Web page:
The camp after the surprise "Snowmageddon". Nick Kalisz Photo.

“It was snowmaggedon—everything was buried,” she remembers. While they were initially thrilled about the new snow, they now had to tend to their camp. The kitchen was covered and the simple things like making coffee or breakfast suddenly became much more challenging. It was a rude awakening of how drastically the conditions can shift while camping in the backcountry. Once they’d collected their bearings and caught their breath, it was incredible. Essentially, the storm had hit reset on the mountains, but it also forced them to rethink their strategy. Snow stability would dictate their decisions moving forward. By day four, when they were able to ride again, it was game on. Van Gyn says:

It was really cool the way we worked it and having Jeremy so dialed in with what’s going to happen with the sun, when we needed to be there, and how long it’s going to take—it was great.

Compared to Jones' vast backyard, the Sierra Nevada, the Crazies were a small and stacked range. Ben Gavelda Photo.

It was surreal because when Van Gyn first spotted the mountains, no line particularly stood out to her. But once you bagged one peak it became easier to find more and more lines. Even more interesting was the type of terrain that each rider gravitated towards. Each rider brought a different perspective to the Crazies. “We each took turns going to those zones,” Van Gyn elaborates and it led to a unique and productive collaboration. Before this trip, Van Gyn had never ridden with either Carter or Jones. In fact, she jokingly reminisced about a fan photo she got with Jones five years ago. Now she was bagging peaks and learning from the legend himself.

For her, to be invited was the ultimate honor. “I’m trying to expand my horizons in snowboarding and work with people who are experienced and can teach me to be better,” she says and the Crazies trip was exactly the challenge she was looking for. She had only done two splitboard trips prior, and simply setting out to bag peaks was completely new one for her. Even better was the fact that she wasn’t aware that was the objective until she got there. She was out of her element and that’s exactly what she needed.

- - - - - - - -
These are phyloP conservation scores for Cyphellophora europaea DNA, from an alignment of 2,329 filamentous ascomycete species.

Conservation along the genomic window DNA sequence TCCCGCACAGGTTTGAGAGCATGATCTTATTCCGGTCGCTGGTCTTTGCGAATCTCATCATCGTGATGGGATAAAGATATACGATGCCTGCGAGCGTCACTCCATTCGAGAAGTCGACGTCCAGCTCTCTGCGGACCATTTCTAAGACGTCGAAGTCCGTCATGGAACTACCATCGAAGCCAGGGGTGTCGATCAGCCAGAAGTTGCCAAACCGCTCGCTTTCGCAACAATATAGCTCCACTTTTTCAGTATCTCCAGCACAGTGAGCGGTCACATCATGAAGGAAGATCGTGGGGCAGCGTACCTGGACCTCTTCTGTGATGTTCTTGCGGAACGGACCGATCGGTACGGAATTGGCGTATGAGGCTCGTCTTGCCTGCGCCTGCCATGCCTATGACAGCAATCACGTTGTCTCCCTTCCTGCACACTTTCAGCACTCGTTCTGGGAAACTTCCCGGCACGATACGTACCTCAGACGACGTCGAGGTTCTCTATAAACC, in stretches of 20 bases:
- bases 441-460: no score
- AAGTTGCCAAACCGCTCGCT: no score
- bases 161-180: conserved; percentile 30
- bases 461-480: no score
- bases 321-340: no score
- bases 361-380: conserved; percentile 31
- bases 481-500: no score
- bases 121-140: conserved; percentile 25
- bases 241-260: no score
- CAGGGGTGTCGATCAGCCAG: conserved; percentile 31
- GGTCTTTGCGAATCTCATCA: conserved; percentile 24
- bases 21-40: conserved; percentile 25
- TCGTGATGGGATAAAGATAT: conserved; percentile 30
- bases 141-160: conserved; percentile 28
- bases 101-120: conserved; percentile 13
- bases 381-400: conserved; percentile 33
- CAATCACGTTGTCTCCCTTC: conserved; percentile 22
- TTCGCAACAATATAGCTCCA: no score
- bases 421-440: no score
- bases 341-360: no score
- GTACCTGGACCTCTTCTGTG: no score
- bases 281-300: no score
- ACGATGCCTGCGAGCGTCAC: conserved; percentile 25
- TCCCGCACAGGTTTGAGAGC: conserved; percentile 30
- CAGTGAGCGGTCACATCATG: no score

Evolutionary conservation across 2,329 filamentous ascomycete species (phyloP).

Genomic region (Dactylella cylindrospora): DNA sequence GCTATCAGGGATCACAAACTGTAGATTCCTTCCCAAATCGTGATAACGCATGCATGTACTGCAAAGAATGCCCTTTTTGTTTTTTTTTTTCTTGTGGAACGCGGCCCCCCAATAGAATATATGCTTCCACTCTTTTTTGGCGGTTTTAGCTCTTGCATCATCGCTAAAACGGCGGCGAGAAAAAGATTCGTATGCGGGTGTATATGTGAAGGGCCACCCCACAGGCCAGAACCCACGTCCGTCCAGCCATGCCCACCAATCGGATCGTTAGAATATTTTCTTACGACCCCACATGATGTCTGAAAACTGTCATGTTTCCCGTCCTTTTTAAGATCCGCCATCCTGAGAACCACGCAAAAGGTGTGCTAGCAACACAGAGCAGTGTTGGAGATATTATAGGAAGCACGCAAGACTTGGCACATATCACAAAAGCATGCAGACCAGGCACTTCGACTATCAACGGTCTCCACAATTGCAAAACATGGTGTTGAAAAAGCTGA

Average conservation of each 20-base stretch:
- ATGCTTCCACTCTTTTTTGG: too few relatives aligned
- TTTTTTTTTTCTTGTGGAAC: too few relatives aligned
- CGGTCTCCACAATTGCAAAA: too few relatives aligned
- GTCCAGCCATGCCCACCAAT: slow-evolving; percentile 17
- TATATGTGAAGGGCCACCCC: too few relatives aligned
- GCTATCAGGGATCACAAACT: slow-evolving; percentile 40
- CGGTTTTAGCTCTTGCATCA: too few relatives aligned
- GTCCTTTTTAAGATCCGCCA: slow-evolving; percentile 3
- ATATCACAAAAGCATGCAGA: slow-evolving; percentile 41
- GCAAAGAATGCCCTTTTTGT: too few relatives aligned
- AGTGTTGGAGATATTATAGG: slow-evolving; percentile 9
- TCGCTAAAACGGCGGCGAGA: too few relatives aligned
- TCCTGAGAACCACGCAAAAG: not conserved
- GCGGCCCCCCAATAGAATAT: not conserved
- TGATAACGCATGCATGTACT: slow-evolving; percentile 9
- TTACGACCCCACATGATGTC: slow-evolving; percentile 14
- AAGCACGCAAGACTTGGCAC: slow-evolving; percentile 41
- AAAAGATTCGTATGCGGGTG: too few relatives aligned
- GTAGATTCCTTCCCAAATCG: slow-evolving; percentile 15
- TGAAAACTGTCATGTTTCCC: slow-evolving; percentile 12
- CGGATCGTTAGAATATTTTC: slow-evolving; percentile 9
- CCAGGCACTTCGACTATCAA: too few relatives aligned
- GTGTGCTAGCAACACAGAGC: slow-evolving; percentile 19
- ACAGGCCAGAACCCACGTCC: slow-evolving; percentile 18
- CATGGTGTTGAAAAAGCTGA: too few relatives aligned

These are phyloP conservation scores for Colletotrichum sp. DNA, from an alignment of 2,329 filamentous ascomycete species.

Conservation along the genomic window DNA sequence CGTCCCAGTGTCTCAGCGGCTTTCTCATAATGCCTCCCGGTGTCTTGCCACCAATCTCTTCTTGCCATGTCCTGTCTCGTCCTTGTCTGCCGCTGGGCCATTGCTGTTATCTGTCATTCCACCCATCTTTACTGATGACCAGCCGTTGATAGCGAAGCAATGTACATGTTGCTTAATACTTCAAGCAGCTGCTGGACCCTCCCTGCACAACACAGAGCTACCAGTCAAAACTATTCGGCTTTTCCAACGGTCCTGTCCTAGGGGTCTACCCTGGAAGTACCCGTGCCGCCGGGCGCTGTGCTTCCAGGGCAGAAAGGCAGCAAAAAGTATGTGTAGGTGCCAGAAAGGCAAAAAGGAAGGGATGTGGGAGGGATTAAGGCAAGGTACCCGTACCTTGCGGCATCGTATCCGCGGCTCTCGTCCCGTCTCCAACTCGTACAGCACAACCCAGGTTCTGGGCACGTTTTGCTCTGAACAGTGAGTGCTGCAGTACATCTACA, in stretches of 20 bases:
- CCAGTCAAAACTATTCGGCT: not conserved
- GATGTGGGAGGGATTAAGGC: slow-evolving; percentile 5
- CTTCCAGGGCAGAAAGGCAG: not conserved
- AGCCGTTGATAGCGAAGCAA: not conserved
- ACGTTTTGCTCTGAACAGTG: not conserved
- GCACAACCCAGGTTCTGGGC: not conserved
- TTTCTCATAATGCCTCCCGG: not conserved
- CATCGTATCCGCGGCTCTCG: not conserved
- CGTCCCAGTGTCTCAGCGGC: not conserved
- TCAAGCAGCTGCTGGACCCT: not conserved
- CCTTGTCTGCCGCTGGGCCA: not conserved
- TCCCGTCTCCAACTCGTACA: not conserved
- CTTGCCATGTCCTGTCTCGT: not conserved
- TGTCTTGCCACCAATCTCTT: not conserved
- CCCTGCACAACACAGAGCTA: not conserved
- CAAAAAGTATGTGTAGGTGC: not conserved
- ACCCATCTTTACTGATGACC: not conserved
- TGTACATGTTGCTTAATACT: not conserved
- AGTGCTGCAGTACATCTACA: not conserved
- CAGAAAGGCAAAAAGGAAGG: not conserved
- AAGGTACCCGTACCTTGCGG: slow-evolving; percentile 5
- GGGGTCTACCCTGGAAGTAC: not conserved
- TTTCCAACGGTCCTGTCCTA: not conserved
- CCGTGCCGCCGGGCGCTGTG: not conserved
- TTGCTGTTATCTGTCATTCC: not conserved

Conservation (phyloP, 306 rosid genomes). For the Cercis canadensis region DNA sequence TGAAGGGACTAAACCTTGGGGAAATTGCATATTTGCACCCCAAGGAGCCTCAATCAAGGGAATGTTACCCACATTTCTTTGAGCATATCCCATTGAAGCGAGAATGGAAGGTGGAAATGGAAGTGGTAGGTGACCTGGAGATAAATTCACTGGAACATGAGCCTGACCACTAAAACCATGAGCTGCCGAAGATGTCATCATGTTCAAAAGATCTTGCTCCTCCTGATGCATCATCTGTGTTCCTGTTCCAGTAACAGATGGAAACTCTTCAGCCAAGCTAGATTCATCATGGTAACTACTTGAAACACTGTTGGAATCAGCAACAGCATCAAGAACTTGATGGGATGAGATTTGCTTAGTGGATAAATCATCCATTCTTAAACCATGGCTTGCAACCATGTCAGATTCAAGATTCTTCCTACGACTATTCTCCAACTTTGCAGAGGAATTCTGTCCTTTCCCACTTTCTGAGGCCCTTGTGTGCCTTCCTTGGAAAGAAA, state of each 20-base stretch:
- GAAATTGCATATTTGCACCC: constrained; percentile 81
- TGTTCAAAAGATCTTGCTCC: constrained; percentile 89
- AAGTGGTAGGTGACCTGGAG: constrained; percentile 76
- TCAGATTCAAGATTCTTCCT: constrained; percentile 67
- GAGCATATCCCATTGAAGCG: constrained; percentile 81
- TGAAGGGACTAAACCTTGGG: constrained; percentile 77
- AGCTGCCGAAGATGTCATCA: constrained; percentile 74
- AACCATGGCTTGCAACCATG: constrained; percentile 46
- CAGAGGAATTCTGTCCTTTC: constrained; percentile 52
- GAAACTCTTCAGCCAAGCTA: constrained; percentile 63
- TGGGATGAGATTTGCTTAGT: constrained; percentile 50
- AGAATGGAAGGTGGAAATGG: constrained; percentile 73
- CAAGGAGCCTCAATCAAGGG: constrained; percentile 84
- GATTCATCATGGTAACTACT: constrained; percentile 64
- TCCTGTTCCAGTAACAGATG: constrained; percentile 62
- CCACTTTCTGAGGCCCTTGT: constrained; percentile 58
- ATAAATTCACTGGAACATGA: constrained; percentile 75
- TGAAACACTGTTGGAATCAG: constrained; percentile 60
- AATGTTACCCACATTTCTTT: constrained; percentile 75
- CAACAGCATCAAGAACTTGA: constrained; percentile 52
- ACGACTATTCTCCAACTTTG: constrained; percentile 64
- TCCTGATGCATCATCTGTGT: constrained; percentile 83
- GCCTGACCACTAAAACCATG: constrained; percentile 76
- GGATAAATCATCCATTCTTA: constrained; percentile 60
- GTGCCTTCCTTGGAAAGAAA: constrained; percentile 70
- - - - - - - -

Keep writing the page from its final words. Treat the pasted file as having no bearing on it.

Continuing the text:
Getting out of Heli? No problem. But 10 days braving the elements in the Montana wilderness, that certainly tested her.

Robin Van Gyn had never worked with Carter or Jones before this trip and loved being able to learn from both of them. TGR Photo.

Not only was she able to learn from both Carter and Jeremy, but often she found herself reaching her own limits. “Being able to say: ‘this is where I’m at and this is where I need to stop’,” she argues is an instrumental skill when navigating the backcountry, and for each member of the crew that threshold was different.

Moving forward, Van Gyn hopes to incorporate more trips of this nature into her repertoire. “I like to think of snowboarding as a menu, and I want to be able to pick and choose what I’m going to do,” she says and finds that splitboarding is one of the more beautiful ways to experience the mountains. Not only is it less harmful for the environment, but it slows everything else down. In a society in which everything has become so fast-paced and instantaneous, backcountry snowboarding strips you of that. The whole time you have to look at your line and the approach, and it forces you to analyze the run you’re going to take. You have to be thoughtful about it.

“Such a big movement right now is thoughtfulness...I think for me right now I want to focus on putting that into my snowboarding.”

Next Story

TGR Tested: Faction Dictator 3.0